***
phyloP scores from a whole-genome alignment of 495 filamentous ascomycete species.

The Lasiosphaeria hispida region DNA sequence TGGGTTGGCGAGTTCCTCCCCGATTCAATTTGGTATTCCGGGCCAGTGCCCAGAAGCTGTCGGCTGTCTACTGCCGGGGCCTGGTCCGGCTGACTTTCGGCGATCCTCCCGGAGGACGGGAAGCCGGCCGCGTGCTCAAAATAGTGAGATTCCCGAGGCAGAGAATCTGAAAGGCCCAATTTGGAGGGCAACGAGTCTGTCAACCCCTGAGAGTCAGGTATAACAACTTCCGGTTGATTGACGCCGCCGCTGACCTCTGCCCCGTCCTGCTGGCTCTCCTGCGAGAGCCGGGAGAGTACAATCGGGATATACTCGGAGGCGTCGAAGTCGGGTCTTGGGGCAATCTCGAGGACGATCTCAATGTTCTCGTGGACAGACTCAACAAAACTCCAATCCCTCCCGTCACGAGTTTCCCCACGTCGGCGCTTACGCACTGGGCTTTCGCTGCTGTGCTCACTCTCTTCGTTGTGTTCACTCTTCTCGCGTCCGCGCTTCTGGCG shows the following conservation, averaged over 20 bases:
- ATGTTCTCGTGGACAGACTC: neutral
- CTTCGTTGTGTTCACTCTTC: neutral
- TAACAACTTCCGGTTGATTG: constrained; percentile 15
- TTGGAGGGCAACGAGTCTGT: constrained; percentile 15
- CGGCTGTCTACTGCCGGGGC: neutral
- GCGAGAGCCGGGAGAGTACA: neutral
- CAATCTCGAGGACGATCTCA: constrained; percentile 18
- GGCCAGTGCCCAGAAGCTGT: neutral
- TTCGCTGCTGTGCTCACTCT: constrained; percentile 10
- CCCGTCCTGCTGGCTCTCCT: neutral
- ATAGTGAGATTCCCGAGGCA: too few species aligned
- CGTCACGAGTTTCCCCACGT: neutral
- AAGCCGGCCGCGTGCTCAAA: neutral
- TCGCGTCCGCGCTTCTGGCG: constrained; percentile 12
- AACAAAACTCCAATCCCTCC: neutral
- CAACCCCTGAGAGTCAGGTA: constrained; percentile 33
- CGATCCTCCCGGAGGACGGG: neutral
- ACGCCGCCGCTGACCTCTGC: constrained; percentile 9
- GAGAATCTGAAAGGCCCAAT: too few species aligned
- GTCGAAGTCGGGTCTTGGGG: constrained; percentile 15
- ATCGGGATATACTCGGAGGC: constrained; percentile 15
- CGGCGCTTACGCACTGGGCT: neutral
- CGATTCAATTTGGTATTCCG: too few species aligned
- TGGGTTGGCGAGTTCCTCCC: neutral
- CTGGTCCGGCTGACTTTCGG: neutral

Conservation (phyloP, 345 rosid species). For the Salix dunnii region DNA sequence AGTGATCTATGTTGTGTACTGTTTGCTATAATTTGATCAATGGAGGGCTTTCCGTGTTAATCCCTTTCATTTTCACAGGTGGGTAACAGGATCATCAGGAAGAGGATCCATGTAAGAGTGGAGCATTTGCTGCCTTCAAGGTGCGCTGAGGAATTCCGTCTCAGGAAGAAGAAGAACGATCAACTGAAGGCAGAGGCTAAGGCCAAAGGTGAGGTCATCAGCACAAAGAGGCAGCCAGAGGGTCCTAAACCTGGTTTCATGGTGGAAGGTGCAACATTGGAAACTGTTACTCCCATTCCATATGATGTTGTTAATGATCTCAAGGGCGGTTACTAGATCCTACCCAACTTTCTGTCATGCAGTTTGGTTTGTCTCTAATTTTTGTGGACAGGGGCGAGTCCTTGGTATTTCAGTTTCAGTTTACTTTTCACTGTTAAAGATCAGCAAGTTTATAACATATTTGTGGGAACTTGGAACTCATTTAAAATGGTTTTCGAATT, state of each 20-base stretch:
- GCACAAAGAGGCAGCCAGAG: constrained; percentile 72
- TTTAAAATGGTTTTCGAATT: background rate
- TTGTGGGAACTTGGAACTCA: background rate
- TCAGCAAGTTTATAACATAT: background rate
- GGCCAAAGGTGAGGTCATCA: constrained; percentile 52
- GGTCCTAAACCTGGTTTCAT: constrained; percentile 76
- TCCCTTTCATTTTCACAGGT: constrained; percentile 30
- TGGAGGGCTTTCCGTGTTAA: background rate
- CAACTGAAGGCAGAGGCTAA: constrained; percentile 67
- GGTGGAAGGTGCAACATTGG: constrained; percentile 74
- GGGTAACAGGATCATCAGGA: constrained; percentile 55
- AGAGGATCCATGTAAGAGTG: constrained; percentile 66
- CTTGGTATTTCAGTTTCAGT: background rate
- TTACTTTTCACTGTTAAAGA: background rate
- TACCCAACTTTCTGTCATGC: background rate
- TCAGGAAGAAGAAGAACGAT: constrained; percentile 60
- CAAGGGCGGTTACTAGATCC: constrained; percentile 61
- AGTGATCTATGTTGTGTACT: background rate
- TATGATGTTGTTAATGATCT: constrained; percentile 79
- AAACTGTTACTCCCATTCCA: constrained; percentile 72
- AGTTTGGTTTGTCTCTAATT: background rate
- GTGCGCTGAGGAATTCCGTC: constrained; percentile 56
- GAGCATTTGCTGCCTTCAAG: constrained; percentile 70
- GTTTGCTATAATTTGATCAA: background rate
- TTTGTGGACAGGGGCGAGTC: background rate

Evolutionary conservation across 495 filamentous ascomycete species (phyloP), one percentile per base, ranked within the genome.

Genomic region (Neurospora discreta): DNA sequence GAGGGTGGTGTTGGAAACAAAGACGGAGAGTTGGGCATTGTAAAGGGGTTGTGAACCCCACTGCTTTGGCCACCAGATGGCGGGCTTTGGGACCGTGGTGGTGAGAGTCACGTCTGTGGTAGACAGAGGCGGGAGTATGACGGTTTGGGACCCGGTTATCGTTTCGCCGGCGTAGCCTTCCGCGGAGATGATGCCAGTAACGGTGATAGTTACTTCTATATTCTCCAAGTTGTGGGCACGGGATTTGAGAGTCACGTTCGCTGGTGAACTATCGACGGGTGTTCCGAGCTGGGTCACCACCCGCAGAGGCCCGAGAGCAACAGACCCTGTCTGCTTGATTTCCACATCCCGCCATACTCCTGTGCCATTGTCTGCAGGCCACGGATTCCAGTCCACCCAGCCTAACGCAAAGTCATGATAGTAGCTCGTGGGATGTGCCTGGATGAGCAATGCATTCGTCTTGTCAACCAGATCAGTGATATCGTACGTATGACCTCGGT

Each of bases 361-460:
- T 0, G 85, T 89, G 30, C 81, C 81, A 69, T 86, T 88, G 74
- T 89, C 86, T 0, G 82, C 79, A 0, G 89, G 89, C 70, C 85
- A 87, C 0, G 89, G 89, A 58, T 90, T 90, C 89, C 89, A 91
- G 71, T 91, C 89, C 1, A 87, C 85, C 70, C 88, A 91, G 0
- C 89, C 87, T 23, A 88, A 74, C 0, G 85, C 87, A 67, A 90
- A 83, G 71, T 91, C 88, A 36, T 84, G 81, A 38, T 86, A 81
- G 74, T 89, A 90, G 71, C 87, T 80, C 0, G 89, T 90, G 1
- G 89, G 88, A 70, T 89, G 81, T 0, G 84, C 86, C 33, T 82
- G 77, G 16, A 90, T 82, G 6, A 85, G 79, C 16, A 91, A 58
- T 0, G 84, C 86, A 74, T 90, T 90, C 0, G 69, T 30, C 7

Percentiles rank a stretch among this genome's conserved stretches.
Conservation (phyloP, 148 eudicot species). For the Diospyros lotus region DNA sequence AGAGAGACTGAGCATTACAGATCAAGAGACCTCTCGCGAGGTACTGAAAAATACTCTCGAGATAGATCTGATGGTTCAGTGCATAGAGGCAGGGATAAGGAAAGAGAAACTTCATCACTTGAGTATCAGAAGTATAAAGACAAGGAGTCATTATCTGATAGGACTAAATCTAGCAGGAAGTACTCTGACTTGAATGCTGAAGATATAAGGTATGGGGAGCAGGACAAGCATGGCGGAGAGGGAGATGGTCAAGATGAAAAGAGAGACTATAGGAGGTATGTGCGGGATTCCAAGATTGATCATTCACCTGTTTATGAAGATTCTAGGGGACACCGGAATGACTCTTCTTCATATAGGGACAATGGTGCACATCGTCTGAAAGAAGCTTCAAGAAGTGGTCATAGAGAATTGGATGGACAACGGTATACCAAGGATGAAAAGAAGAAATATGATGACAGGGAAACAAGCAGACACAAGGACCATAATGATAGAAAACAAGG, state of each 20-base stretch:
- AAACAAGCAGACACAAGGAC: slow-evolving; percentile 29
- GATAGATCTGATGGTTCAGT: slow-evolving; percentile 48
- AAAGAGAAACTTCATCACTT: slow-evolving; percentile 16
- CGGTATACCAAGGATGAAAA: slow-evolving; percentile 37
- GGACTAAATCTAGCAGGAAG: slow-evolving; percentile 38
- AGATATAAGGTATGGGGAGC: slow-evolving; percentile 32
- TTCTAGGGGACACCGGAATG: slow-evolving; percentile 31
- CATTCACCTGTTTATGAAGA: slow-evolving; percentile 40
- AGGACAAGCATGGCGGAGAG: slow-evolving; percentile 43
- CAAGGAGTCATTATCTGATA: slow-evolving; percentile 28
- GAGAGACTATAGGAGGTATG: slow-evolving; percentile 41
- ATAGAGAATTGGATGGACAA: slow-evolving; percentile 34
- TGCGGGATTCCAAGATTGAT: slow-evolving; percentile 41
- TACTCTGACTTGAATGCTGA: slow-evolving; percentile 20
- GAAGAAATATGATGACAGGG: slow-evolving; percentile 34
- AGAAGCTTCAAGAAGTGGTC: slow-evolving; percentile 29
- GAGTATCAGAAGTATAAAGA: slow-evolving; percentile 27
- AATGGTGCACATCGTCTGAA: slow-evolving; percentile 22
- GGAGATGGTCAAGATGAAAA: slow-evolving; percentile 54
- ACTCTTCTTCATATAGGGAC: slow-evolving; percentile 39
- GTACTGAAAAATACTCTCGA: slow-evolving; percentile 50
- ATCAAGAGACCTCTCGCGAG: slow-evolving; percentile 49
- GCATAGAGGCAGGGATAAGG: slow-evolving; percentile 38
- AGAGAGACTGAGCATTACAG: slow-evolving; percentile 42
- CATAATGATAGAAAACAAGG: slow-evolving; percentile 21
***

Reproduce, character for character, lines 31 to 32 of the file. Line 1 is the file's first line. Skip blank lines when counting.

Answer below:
- TTGTGGGAACTTGGAACTCA: background rate
- TCAGCAAGTTTATAACATAT: background rate